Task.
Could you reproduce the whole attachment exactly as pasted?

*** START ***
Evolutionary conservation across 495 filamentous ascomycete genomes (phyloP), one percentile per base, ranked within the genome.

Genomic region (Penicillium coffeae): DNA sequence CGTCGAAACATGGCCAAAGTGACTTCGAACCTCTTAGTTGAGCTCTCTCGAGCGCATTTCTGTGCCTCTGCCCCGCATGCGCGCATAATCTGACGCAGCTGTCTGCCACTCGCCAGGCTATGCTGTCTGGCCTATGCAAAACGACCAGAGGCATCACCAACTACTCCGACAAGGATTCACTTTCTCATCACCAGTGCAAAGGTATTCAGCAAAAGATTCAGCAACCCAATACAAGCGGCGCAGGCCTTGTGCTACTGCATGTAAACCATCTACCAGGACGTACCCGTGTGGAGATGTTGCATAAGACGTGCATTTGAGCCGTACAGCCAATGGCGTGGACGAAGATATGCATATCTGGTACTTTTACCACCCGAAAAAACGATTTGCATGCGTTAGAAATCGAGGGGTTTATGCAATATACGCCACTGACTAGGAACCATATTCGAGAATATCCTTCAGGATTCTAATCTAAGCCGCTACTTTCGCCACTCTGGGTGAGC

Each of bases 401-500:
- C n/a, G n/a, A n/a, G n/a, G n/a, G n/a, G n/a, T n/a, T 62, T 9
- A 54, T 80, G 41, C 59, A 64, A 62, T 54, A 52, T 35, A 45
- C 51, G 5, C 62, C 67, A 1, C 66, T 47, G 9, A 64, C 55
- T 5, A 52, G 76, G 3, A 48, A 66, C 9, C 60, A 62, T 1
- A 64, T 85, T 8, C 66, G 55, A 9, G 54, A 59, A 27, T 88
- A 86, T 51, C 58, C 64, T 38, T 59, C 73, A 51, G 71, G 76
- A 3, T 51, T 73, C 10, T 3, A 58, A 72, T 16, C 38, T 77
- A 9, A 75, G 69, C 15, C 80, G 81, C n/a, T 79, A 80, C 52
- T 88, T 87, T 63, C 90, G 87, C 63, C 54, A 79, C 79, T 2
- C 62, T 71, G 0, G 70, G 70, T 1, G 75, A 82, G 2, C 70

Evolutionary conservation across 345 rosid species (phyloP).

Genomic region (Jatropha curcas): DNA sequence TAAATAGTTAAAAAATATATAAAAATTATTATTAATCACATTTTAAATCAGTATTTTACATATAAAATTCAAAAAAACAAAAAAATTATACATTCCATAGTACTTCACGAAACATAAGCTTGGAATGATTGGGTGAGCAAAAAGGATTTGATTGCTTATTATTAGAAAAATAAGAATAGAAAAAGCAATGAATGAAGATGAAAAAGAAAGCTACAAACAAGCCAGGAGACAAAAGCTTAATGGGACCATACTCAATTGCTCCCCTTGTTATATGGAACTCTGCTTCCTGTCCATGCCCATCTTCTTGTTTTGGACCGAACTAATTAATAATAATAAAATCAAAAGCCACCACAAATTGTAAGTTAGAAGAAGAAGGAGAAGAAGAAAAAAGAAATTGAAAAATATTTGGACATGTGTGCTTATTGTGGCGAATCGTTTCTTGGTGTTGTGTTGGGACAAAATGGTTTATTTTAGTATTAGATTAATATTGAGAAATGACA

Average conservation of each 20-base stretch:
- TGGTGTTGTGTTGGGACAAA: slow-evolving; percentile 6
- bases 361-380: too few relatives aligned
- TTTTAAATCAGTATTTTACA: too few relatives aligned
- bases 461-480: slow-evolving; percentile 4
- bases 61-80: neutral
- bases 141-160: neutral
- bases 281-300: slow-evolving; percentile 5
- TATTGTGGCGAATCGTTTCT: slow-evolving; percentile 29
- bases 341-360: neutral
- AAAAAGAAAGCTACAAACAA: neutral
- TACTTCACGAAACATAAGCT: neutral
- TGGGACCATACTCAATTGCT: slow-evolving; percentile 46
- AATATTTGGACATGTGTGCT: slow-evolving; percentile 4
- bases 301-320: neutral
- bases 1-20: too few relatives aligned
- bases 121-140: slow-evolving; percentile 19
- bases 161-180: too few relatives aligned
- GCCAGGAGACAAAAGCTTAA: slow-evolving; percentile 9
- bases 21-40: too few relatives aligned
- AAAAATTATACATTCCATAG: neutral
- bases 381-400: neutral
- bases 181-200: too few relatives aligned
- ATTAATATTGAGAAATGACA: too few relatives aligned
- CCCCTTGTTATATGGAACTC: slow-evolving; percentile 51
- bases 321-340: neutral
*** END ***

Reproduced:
Evolutionary conservation across 495 filamentous ascomycete genomes (phyloP), one percentile per base, ranked within the genome.

Genomic region (Penicillium coffeae): DNA sequence CGTCGAAACATGGCCAAAGTGACTTCGAACCTCTTAGTTGAGCTCTCTCGAGCGCATTTCTGTGCCTCTGCCCCGCATGCGCGCATAATCTGACGCAGCTGTCTGCCACTCGCCAGGCTATGCTGTCTGGCCTATGCAAAACGACCAGAGGCATCACCAACTACTCCGACAAGGATTCACTTTCTCATCACCAGTGCAAAGGTATTCAGCAAAAGATTCAGCAACCCAATACAAGCGGCGCAGGCCTTGTGCTACTGCATGTAAACCATCTACCAGGACGTACCCGTGTGGAGATGTTGCATAAGACGTGCATTTGAGCCGTACAGCCAATGGCGTGGACGAAGATATGCATATCTGGTACTTTTACCACCCGAAAAAACGATTTGCATGCGTTAGAAATCGAGGGGTTTATGCAATATACGCCACTGACTAGGAACCATATTCGAGAATATCCTTCAGGATTCTAATCTAAGCCGCTACTTTCGCCACTCTGGGTGAGC

Each of bases 401-500:
- C n/a, G n/a, A n/a, G n/a, G n/a, G n/a, G n/a, T n/a, T 62, T 9
- A 54, T 80, G 41, C 59, A 64, A 62, T 54, A 52, T 35, A 45
- C 51, G 5, C 62, C 67, A 1, C 66, T 47, G 9, A 64, C 55
- T 5, A 52, G 76, G 3, A 48, A 66, C 9, C 60, A 62, T 1
- A 64, T 85, T 8, C 66, G 55, A 9, G 54, A 59, A 27, T 88
- A 86, T 51, C 58, C 64, T 38, T 59, C 73, A 51, G 71, G 76
- A 3, T 51, T 73, C 10, T 3, A 58, A 72, T 16, C 38, T 77
- A 9, A 75, G 69, C 15, C 80, G 81, C n/a, T 79, A 80, C 52
- T 88, T 87, T 63, C 90, G 87, C 63, C 54, A 79, C 79, T 2
- C 62, T 71, G 0, G 70, G 70, T 1, G 75, A 82, G 2, C 70

Evolutionary conservation across 345 rosid species (phyloP).

Genomic region (Jatropha curcas): DNA sequence TAAATAGTTAAAAAATATATAAAAATTATTATTAATCACATTTTAAATCAGTATTTTACATATAAAATTCAAAAAAACAAAAAAATTATACATTCCATAGTACTTCACGAAACATAAGCTTGGAATGATTGGGTGAGCAAAAAGGATTTGATTGCTTATTATTAGAAAAATAAGAATAGAAAAAGCAATGAATGAAGATGAAAAAGAAAGCTACAAACAAGCCAGGAGACAAAAGCTTAATGGGACCATACTCAATTGCTCCCCTTGTTATATGGAACTCTGCTTCCTGTCCATGCCCATCTTCTTGTTTTGGACCGAACTAATTAATAATAATAAAATCAAAAGCCACCACAAATTGTAAGTTAGAAGAAGAAGGAGAAGAAGAAAAAAGAAATTGAAAAATATTTGGACATGTGTGCTTATTGTGGCGAATCGTTTCTTGGTGTTGTGTTGGGACAAAATGGTTTATTTTAGTATTAGATTAATATTGAGAAATGACA

Average conservation of each 20-base stretch:
- TGGTGTTGTGTTGGGACAAA: slow-evolving; percentile 6
- bases 361-380: too few relatives aligned
- TTTTAAATCAGTATTTTACA: too few relatives aligned
- bases 461-480: slow-evolving; percentile 4
- bases 61-80: neutral
- bases 141-160: neutral
- bases 281-300: slow-evolving; percentile 5
- TATTGTGGCGAATCGTTTCT: slow-evolving; percentile 29
- bases 341-360: neutral
- AAAAAGAAAGCTACAAACAA: neutral
- TACTTCACGAAACATAAGCT: neutral
- TGGGACCATACTCAATTGCT: slow-evolving; percentile 46
- AATATTTGGACATGTGTGCT: slow-evolving; percentile 4
- bases 301-320: neutral
- bases 1-20: too few relatives aligned
- bases 121-140: slow-evolving; percentile 19
- bases 161-180: too few relatives aligned
- GCCAGGAGACAAAAGCTTAA: slow-evolving; percentile 9
- bases 21-40: too few relatives aligned
- AAAAATTATACATTCCATAG: neutral
- bases 381-400: neutral
- bases 181-200: too few relatives aligned
- ATTAATATTGAGAAATGACA: too few relatives aligned
- CCCCTTGTTATATGGAACTC: slow-evolving; percentile 51
- bases 321-340: neutral